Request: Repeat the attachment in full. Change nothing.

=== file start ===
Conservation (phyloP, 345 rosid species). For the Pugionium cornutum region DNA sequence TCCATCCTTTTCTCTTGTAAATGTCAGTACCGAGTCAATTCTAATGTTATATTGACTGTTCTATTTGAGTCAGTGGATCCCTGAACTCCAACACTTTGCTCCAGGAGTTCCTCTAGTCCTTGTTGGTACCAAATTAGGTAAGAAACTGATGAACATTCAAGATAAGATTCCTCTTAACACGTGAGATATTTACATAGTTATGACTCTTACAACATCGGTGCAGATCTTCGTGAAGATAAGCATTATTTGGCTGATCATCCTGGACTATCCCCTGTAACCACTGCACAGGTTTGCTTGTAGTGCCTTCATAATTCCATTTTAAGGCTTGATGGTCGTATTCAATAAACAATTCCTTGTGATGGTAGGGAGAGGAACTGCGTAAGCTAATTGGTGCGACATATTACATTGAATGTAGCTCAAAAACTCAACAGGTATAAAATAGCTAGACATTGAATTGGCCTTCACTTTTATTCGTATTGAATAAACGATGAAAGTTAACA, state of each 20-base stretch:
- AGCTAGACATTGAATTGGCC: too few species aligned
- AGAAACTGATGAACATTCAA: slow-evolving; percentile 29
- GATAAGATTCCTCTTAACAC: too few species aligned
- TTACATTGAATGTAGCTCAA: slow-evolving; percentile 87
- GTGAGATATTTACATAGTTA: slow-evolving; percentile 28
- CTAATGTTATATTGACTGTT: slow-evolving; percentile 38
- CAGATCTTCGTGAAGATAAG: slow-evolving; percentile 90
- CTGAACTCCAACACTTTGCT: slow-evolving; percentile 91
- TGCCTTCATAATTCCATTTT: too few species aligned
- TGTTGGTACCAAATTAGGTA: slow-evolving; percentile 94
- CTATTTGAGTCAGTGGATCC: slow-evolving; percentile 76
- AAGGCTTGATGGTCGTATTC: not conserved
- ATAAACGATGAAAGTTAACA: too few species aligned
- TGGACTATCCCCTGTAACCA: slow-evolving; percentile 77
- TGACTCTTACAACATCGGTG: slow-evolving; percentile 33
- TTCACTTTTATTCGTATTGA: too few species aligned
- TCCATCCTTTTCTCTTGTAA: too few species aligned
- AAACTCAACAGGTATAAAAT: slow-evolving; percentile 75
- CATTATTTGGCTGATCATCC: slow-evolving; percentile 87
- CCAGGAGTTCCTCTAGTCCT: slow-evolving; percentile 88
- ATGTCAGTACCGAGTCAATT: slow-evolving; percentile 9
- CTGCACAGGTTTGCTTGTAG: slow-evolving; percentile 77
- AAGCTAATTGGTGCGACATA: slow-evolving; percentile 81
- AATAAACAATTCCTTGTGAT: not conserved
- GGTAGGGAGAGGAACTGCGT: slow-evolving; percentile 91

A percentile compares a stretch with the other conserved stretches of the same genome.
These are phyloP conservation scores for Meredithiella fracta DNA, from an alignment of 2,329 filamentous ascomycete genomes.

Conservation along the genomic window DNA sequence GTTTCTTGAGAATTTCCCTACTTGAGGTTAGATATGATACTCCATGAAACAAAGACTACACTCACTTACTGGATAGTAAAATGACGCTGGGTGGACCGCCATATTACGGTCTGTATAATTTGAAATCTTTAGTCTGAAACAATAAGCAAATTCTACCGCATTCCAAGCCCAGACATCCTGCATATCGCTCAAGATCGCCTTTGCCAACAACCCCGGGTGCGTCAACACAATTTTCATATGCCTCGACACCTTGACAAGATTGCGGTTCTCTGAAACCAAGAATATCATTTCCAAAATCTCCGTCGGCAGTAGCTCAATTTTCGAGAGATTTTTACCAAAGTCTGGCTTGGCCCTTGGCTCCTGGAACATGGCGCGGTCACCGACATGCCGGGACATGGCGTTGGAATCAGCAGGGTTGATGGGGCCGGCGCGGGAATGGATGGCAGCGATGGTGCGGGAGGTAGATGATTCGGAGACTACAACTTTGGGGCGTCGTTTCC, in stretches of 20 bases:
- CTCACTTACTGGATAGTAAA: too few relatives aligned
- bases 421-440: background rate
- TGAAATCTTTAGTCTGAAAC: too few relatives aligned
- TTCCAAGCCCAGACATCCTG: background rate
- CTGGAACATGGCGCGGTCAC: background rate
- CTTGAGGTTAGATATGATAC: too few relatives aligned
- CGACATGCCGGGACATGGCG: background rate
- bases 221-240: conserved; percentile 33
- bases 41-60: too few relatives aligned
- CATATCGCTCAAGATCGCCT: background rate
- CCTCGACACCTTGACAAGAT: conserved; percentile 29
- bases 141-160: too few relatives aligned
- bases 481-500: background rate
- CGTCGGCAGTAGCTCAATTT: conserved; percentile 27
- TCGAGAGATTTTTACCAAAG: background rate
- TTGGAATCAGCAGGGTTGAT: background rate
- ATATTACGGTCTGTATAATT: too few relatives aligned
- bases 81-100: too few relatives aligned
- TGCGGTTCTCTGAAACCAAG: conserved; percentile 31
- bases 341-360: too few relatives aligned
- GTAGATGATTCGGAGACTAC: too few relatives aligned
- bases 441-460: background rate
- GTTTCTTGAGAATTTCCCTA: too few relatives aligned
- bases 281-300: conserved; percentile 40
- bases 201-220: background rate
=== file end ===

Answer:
Conservation (phyloP, 345 rosid species). For the Pugionium cornutum region DNA sequence TCCATCCTTTTCTCTTGTAAATGTCAGTACCGAGTCAATTCTAATGTTATATTGACTGTTCTATTTGAGTCAGTGGATCCCTGAACTCCAACACTTTGCTCCAGGAGTTCCTCTAGTCCTTGTTGGTACCAAATTAGGTAAGAAACTGATGAACATTCAAGATAAGATTCCTCTTAACACGTGAGATATTTACATAGTTATGACTCTTACAACATCGGTGCAGATCTTCGTGAAGATAAGCATTATTTGGCTGATCATCCTGGACTATCCCCTGTAACCACTGCACAGGTTTGCTTGTAGTGCCTTCATAATTCCATTTTAAGGCTTGATGGTCGTATTCAATAAACAATTCCTTGTGATGGTAGGGAGAGGAACTGCGTAAGCTAATTGGTGCGACATATTACATTGAATGTAGCTCAAAAACTCAACAGGTATAAAATAGCTAGACATTGAATTGGCCTTCACTTTTATTCGTATTGAATAAACGATGAAAGTTAACA, state of each 20-base stretch:
- AGCTAGACATTGAATTGGCC: too few species aligned
- AGAAACTGATGAACATTCAA: slow-evolving; percentile 29
- GATAAGATTCCTCTTAACAC: too few species aligned
- TTACATTGAATGTAGCTCAA: slow-evolving; percentile 87
- GTGAGATATTTACATAGTTA: slow-evolving; percentile 28
- CTAATGTTATATTGACTGTT: slow-evolving; percentile 38
- CAGATCTTCGTGAAGATAAG: slow-evolving; percentile 90
- CTGAACTCCAACACTTTGCT: slow-evolving; percentile 91
- TGCCTTCATAATTCCATTTT: too few species aligned
- TGTTGGTACCAAATTAGGTA: slow-evolving; percentile 94
- CTATTTGAGTCAGTGGATCC: slow-evolving; percentile 76
- AAGGCTTGATGGTCGTATTC: not conserved
- ATAAACGATGAAAGTTAACA: too few species aligned
- TGGACTATCCCCTGTAACCA: slow-evolving; percentile 77
- TGACTCTTACAACATCGGTG: slow-evolving; percentile 33
- TTCACTTTTATTCGTATTGA: too few species aligned
- TCCATCCTTTTCTCTTGTAA: too few species aligned
- AAACTCAACAGGTATAAAAT: slow-evolving; percentile 75
- CATTATTTGGCTGATCATCC: slow-evolving; percentile 87
- CCAGGAGTTCCTCTAGTCCT: slow-evolving; percentile 88
- ATGTCAGTACCGAGTCAATT: slow-evolving; percentile 9
- CTGCACAGGTTTGCTTGTAG: slow-evolving; percentile 77
- AAGCTAATTGGTGCGACATA: slow-evolving; percentile 81
- AATAAACAATTCCTTGTGAT: not conserved
- GGTAGGGAGAGGAACTGCGT: slow-evolving; percentile 91

A percentile compares a stretch with the other conserved stretches of the same genome.
These are phyloP conservation scores for Meredithiella fracta DNA, from an alignment of 2,329 filamentous ascomycete genomes.

Conservation along the genomic window DNA sequence GTTTCTTGAGAATTTCCCTACTTGAGGTTAGATATGATACTCCATGAAACAAAGACTACACTCACTTACTGGATAGTAAAATGACGCTGGGTGGACCGCCATATTACGGTCTGTATAATTTGAAATCTTTAGTCTGAAACAATAAGCAAATTCTACCGCATTCCAAGCCCAGACATCCTGCATATCGCTCAAGATCGCCTTTGCCAACAACCCCGGGTGCGTCAACACAATTTTCATATGCCTCGACACCTTGACAAGATTGCGGTTCTCTGAAACCAAGAATATCATTTCCAAAATCTCCGTCGGCAGTAGCTCAATTTTCGAGAGATTTTTACCAAAGTCTGGCTTGGCCCTTGGCTCCTGGAACATGGCGCGGTCACCGACATGCCGGGACATGGCGTTGGAATCAGCAGGGTTGATGGGGCCGGCGCGGGAATGGATGGCAGCGATGGTGCGGGAGGTAGATGATTCGGAGACTACAACTTTGGGGCGTCGTTTCC, in stretches of 20 bases:
- CTCACTTACTGGATAGTAAA: too few relatives aligned
- bases 421-440: background rate
- TGAAATCTTTAGTCTGAAAC: too few relatives aligned
- TTCCAAGCCCAGACATCCTG: background rate
- CTGGAACATGGCGCGGTCAC: background rate
- CTTGAGGTTAGATATGATAC: too few relatives aligned
- CGACATGCCGGGACATGGCG: background rate
- bases 221-240: conserved; percentile 33
- bases 41-60: too few relatives aligned
- CATATCGCTCAAGATCGCCT: background rate
- CCTCGACACCTTGACAAGAT: conserved; percentile 29
- bases 141-160: too few relatives aligned
- bases 481-500: background rate
- CGTCGGCAGTAGCTCAATTT: conserved; percentile 27
- TCGAGAGATTTTTACCAAAG: background rate
- TTGGAATCAGCAGGGTTGAT: background rate
- ATATTACGGTCTGTATAATT: too few relatives aligned
- bases 81-100: too few relatives aligned
- TGCGGTTCTCTGAAACCAAG: conserved; percentile 31
- bases 341-360: too few relatives aligned
- GTAGATGATTCGGAGACTAC: too few relatives aligned
- bases 441-460: background rate
- GTTTCTTGAGAATTTCCCTA: too few relatives aligned
- bases 281-300: conserved; percentile 40
- bases 201-220: background rate